Instinct meaning

ĭnstĭngkt
Frequency:
The definition of instinct is something you just know or sense.

When a dog gives birth to puppies and immediately just begins to nurse, this is an example of when the mother dog acts on instinct.

noun
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A natural or acquired tendency, aptitude, or talent; bent; knack; gift.

An instinct for doing the right thing.

noun
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A powerful motivation or impulse.
noun
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An inherited tendency of an organism to behave in a certain way, usually in reaction to its environment and for the purpose of fulfilling a specific need. The development and performance of instinctive behavior does not depend upon the specific details of an individual's learning experiences. Instead, instinctive behavior develops in the same way for all individuals of the same species or of the same sex of a species. For example, birds will build the form of nest typical of their species although they may never have seen such a nest being built before. Some butterfly species undertake long migrations to wintering grounds that they have never seen. Behavior in animals often reflects the influence of a combination of instinct and learning. The basic song pattern of many bird species is inherited, but it is often refined by learning from other members of the species. Dogs that naturally seek to gather animals such as sheep or cattle into a group are said to have a herding instinct, but the effective use of this instinct by the dog also requires learning on the dog's part. Instinct, as opposed to reflex , is usually used of inherited behavior patterns that are more complex or sometimes involve a degree of interaction with learning processes.
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Filled or charged (with)

A look instinct with pity.

adjective
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An inborn pattern of behavior that is characteristic of a species and is often a response to specific environmental stimuli.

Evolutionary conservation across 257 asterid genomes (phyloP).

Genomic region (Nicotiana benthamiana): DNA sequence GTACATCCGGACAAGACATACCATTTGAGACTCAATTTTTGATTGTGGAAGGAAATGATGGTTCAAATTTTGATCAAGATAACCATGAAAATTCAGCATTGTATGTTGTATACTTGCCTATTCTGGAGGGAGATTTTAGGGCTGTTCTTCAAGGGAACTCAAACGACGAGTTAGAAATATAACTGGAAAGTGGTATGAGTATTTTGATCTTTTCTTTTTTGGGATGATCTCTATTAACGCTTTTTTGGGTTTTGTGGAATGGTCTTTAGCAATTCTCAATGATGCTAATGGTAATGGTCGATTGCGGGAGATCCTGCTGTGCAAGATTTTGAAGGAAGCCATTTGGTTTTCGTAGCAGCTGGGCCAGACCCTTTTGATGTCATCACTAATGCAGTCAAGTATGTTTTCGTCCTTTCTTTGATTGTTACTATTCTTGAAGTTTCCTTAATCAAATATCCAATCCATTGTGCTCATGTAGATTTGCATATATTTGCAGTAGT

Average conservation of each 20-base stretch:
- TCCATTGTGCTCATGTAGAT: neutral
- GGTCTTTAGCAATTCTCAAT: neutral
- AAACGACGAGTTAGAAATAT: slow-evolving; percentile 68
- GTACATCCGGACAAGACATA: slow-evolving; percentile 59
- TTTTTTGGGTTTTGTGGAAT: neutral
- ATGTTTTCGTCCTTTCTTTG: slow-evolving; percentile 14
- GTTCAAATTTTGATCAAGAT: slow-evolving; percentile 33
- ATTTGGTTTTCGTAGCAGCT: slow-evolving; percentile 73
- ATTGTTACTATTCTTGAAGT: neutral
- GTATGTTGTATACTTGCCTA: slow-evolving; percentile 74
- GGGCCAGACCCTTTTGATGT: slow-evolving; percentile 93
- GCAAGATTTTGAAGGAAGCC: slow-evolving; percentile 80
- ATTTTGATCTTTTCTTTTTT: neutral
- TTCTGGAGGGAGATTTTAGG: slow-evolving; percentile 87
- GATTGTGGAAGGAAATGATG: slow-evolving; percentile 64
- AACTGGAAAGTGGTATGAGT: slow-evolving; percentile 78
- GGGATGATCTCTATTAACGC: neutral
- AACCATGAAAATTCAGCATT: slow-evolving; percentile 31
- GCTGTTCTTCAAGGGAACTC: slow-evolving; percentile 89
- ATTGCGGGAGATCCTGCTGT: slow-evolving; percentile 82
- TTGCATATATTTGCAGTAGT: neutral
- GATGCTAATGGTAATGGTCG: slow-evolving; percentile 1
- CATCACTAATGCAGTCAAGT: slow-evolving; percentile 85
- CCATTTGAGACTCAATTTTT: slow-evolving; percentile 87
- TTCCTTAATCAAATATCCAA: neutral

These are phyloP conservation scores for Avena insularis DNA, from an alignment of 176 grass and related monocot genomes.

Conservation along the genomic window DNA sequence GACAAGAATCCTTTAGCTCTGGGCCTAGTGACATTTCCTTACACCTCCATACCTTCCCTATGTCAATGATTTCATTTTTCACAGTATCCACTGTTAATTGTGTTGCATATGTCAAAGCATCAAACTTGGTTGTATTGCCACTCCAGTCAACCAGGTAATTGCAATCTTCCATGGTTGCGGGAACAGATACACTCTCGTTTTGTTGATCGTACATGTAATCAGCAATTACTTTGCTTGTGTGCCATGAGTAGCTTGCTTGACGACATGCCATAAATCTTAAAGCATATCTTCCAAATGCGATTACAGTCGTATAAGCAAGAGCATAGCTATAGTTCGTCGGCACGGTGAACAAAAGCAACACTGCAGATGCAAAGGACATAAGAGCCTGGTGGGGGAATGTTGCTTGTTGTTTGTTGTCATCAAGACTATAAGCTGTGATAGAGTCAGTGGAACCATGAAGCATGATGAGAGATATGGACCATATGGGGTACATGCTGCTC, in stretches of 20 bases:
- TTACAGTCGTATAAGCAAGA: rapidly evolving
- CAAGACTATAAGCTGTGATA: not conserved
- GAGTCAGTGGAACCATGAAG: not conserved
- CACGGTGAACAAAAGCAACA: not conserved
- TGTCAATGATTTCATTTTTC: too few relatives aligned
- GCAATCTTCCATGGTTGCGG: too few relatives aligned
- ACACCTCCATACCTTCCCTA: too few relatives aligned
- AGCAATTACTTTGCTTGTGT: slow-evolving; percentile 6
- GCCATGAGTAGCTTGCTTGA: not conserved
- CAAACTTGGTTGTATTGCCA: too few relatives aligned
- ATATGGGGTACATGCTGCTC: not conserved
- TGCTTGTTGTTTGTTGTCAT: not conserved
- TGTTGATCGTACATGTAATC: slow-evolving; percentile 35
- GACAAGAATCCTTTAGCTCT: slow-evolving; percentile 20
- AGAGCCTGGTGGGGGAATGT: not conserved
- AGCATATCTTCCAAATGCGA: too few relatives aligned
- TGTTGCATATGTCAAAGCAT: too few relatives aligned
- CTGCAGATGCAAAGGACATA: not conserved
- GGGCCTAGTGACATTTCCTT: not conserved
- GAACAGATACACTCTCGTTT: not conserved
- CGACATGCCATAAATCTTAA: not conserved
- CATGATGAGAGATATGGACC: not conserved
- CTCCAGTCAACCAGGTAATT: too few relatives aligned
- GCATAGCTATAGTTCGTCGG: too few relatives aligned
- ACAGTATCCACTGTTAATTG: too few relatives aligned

The spawning instinct in salmon; altruistic instincts in social animals.

noun
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A powerful motivation or impulse.
noun
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A natural or inherent impulse or behaviour.

Many animals fear fire by instinct.

noun
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An innate capability or aptitude.

An instinct for tact and diplomacy.

noun
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Deeply filled or imbued.

Words instinct with love.

adjective
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Impelled from within.
adjective
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(an) Inborn tendency to behave in a way characteristic of a species; natural, unlearned, predictable response to stimuli.

Suckling is an instinct in mammals.

noun
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A primal psychic force or drive, as fear, love, or anger; specif., in Freudian analysis, either the life instinct (Eros) or the death instinct (Thanatos)
noun
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An intuitive reaction not based on rational conscious thought.

An instinct for order; to be modest by instinct.

Debbie's instinct was to distrust John.

noun
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(archaic) Imbued, charged (with something).
adjective
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An inborn pattern of behavior that is characteristic of a species and is often a response to specific environmental stimuli.

The spawning instinct in salmon; altruistic instincts in social animals.

noun
0
1

Origin of instinct

  • Middle English from Latin īnstīnctus impulse from past participle of īnstinguere to incite in- intensive pref. in–2 stinguere to prick steig- in Indo-European roots

    From American Heritage Dictionary of the English Language, 5th Edition

  • From Latin instinctus, past participle of instinguere (“to incite, to instigate”), from in (“in, on”) + stinguere (“to prick”)

    From Wiktionary